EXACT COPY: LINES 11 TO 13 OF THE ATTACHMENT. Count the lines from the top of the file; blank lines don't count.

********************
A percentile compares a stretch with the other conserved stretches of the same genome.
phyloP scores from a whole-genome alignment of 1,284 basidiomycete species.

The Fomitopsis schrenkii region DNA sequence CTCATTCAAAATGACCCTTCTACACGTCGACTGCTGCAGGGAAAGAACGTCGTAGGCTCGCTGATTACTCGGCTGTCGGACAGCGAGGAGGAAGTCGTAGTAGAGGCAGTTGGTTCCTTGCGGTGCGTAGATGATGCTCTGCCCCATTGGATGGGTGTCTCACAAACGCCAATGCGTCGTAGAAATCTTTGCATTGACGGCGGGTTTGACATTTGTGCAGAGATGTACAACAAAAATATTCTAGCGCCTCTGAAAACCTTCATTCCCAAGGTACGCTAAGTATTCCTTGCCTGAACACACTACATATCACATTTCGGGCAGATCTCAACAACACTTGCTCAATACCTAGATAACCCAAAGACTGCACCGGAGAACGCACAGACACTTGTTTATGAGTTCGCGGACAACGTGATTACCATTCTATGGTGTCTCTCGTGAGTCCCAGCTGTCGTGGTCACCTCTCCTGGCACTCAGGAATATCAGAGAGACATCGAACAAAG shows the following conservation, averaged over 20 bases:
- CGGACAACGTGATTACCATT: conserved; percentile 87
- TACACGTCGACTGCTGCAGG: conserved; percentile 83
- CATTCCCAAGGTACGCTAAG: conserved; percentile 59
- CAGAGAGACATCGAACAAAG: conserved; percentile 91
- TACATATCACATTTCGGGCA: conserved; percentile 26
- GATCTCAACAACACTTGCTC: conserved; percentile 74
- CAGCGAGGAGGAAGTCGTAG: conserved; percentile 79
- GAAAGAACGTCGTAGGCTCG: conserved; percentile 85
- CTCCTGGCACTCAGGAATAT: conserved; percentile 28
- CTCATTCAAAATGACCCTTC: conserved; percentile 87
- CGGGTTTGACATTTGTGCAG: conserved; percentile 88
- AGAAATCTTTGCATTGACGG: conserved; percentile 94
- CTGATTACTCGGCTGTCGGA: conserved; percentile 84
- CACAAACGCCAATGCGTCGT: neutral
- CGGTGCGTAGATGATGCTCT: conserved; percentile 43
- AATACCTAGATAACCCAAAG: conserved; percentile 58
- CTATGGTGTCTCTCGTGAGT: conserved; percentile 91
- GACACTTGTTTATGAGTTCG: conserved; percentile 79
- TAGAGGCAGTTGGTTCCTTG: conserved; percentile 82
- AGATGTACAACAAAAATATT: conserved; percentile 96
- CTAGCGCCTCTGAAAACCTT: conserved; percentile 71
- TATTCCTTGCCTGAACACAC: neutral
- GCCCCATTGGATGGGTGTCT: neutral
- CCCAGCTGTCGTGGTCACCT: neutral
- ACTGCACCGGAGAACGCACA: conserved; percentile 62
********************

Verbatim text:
- GAAAGAACGTCGTAGGCTCG: conserved; percentile 85
- CTCCTGGCACTCAGGAATAT: conserved; percentile 28
- CTCATTCAAAATGACCCTTC: conserved; percentile 87